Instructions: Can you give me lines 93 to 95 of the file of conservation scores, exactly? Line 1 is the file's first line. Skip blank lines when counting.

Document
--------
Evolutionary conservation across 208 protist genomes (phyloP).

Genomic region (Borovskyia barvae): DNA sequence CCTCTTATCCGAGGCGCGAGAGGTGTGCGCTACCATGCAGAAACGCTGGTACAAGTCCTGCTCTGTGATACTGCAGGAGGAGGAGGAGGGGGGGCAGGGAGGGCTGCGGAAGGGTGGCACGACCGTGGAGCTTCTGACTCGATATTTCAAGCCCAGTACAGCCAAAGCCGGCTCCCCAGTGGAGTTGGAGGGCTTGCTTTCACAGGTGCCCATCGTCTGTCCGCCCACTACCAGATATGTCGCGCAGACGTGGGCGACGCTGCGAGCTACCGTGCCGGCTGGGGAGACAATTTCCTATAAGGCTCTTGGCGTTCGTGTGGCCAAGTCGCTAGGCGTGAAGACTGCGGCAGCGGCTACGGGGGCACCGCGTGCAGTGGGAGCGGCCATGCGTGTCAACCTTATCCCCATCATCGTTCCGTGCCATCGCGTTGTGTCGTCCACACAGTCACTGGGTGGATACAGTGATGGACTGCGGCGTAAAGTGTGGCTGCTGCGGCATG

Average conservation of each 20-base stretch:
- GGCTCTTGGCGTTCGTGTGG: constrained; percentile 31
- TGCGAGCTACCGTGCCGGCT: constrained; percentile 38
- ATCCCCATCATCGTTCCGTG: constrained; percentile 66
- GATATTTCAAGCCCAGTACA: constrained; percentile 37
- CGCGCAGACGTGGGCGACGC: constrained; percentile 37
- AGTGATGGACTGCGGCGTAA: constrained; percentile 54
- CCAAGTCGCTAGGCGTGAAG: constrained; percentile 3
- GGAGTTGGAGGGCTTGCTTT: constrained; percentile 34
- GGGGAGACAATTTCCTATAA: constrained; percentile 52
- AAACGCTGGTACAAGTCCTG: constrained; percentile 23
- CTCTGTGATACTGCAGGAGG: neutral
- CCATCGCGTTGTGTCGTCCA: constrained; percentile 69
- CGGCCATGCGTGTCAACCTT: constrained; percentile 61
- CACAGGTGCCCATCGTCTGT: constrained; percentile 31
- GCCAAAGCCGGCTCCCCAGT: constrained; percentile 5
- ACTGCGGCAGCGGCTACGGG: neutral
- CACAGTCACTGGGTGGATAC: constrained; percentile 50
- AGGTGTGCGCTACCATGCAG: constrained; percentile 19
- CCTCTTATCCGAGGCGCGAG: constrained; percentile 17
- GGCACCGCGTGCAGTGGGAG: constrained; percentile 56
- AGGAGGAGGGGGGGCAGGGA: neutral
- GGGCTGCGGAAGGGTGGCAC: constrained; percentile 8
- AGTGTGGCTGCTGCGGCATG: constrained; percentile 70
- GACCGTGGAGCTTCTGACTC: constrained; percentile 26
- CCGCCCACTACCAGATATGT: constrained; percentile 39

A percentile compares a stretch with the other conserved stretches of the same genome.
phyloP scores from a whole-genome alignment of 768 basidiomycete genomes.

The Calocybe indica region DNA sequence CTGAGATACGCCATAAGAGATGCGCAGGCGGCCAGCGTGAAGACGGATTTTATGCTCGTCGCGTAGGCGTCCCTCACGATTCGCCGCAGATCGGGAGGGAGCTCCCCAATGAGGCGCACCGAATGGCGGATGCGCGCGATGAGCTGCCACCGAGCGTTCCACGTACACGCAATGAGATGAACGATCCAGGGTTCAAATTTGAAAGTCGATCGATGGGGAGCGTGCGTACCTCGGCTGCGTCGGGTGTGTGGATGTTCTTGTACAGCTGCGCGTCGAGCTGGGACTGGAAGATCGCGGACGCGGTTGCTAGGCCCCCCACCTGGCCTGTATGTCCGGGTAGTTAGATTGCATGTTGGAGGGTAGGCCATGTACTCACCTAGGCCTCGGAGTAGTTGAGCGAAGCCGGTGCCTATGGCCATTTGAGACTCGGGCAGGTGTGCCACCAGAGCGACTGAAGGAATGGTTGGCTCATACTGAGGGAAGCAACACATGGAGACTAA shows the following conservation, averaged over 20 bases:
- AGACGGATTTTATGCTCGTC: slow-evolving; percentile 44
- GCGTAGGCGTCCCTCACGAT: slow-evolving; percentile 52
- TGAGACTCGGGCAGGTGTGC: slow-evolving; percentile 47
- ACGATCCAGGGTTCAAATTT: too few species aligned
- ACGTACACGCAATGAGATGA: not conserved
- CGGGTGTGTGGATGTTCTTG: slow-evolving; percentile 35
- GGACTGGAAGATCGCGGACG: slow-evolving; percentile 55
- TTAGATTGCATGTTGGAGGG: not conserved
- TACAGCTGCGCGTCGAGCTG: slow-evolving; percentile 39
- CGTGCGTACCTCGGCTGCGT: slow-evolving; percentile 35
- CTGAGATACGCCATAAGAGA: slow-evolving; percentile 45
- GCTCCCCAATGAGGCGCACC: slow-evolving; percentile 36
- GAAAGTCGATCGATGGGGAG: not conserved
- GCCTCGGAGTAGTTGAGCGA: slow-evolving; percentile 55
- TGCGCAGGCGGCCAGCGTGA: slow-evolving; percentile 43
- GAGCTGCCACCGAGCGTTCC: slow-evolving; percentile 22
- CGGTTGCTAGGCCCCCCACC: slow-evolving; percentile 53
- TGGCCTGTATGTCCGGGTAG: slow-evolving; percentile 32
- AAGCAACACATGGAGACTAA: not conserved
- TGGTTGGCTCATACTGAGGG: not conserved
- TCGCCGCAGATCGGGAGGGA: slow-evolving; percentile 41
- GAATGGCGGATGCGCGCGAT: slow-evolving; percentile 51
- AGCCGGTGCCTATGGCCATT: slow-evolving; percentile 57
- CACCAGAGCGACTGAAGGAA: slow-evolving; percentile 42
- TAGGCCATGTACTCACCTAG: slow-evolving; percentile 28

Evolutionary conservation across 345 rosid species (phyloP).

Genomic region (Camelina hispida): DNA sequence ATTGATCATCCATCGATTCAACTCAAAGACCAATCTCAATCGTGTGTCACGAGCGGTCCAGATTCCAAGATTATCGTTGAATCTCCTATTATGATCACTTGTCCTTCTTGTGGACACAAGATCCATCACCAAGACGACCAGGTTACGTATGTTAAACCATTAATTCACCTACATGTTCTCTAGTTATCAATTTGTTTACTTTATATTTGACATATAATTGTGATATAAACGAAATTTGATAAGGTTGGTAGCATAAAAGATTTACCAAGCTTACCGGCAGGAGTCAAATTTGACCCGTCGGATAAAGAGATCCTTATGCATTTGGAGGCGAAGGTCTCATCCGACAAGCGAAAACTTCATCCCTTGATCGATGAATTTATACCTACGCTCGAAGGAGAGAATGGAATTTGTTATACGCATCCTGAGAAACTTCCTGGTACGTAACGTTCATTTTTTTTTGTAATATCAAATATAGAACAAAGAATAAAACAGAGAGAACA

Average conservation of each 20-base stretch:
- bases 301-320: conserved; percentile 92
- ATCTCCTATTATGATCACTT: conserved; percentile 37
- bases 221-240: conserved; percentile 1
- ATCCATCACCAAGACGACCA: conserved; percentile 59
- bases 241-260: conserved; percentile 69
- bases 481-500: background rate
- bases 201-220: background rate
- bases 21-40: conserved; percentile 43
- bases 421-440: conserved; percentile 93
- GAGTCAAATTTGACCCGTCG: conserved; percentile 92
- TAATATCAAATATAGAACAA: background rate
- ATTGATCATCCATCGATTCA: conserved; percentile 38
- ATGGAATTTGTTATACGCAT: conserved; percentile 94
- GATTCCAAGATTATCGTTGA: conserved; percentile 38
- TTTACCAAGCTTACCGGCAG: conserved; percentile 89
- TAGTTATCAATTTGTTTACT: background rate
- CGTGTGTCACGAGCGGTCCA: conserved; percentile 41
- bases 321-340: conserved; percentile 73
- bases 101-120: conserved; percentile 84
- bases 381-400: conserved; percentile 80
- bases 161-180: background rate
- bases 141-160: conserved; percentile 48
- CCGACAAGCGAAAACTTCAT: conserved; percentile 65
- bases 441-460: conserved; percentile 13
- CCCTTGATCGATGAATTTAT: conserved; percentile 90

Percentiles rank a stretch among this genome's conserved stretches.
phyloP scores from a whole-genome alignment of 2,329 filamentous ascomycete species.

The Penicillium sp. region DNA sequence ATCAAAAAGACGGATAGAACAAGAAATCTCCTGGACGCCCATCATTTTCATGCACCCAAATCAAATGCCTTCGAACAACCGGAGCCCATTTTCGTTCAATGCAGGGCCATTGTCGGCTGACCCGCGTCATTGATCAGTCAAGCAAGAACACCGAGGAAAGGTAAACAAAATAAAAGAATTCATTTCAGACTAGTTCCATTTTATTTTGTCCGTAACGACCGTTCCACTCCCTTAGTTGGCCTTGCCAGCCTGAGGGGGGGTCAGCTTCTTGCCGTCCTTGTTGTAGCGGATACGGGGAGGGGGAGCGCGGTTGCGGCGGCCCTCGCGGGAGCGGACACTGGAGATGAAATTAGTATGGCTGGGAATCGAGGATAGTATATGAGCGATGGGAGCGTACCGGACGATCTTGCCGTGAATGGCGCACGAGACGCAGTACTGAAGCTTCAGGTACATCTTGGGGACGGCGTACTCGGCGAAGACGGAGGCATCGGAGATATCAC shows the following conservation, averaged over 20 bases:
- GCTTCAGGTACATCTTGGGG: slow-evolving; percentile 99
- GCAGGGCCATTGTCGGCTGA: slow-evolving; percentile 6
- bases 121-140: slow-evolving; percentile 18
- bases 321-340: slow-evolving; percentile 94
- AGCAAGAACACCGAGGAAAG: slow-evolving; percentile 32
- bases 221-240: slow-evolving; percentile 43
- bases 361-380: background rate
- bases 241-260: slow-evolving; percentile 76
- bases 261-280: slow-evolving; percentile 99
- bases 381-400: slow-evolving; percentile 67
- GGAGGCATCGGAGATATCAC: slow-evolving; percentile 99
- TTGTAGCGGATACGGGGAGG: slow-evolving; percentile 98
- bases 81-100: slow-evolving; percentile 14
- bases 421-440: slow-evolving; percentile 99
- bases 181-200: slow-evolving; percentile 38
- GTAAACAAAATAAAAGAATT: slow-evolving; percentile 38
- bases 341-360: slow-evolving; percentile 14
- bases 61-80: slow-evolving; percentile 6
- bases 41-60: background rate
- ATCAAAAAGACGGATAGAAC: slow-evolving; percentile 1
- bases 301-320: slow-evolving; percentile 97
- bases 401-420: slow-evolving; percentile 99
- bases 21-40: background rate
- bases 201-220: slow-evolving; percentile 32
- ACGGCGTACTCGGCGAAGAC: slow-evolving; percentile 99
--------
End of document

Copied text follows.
- bases 221-240: slow-evolving; percentile 43
- bases 361-380: background rate
- bases 241-260: slow-evolving; percentile 76